4.Why does noise worsen migraine?

ANSWER: One postulation is that migraine sufferers have a response to sound which isn't like other peoples'. This abnormal response to sound is what accounts, in theory, for aversion to sound during migraine. So a relationship between the response and migraine has been noted, but the cause is not understood. Ninety -five percent of questioners were asked if they would want to be in a noisy area when having a migraine and they responded, "No." They said that they preferred being in a quiet area.

Others in medicine are investigating if there exists a problem with the calcium channel. Calcium channels are pathways which when activated by electricity send signals out to the brain and/or muscles. Studies have shown up to 85% of hemiplegic migraine sufferers have defects in a specific gene, the CACNA1A which is associated with calcium channels.

A class of drugs called calcium channel blockers can be prescribed with the result being calcium ions moving into the cells of the blood vessels and heart. The vessels then relax easing the migraine and sensitivity to sound. The evidence on all migraines is out to debate.

Calcium channels are dependent on electricity and this regulates the flow of calcium ions into cells in such channels. These channels are also related to muscle contraction, hormone release, and neurotransmitter release, hence, the body may be accentuating noise due to a defect in transmission.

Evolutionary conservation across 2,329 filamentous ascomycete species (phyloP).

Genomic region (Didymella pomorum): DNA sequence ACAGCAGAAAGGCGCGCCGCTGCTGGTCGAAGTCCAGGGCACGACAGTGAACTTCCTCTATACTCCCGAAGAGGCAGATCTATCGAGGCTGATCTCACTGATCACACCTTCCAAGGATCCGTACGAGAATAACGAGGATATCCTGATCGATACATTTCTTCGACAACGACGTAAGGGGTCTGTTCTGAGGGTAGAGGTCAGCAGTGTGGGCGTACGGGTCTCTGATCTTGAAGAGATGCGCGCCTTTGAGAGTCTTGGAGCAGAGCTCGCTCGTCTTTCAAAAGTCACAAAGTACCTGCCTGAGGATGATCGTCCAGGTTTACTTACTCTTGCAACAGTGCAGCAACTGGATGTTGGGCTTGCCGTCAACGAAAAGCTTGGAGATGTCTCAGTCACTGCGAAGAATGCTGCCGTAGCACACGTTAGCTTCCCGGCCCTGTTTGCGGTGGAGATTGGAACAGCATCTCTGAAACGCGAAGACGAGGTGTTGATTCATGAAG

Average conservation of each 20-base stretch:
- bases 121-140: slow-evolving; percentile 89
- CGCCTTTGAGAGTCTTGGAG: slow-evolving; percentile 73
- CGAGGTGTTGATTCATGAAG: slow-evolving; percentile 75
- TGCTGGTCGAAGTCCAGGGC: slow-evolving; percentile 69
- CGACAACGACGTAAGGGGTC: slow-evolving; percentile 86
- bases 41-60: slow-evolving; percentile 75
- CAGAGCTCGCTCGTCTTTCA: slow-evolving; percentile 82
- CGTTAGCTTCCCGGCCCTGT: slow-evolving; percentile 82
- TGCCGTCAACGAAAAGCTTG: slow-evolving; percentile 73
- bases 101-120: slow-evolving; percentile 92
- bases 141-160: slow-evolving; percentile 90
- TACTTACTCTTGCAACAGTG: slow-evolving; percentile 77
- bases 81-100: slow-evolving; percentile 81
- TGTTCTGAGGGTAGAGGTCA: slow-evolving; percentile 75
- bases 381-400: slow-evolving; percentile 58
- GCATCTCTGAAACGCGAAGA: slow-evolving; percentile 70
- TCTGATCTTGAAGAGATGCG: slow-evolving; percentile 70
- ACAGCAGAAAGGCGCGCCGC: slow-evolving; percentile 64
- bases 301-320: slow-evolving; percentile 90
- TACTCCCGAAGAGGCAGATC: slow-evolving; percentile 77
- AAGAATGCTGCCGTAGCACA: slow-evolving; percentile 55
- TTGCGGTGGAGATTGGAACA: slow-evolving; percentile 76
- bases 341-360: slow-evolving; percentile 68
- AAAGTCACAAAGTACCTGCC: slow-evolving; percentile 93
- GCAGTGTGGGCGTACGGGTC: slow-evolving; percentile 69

5. Why am I sensitive to smell during a migraine?

ANSWER: Twenty percent of migraine sufferers report to be sensitive to certain smells. Forty to fifty percent report a change in sensitivity to smell. The issue reported most is that smells worsens the intensity of the migraine. It is also reported that people may be able to sense smells from a greater distance than normal. Osmophobia is the dislike or aversion to smells. In experiments, perfumes or cologne affected 64% of respondents. Perfume on an airplane started my wife's last one. The reasons for this hypersensitivity to smell during migraine has not been studied as much as other things like sound and light. So the answer to this question is still to be satisfactorily given.

6. Why, after the migraine proceeds, do I find that moving after lying down causes the headache to worsen?

Though movement during migraine attacks has been reported to worsen the headache, researchers have found that exercise can actually help PREVENT migraine.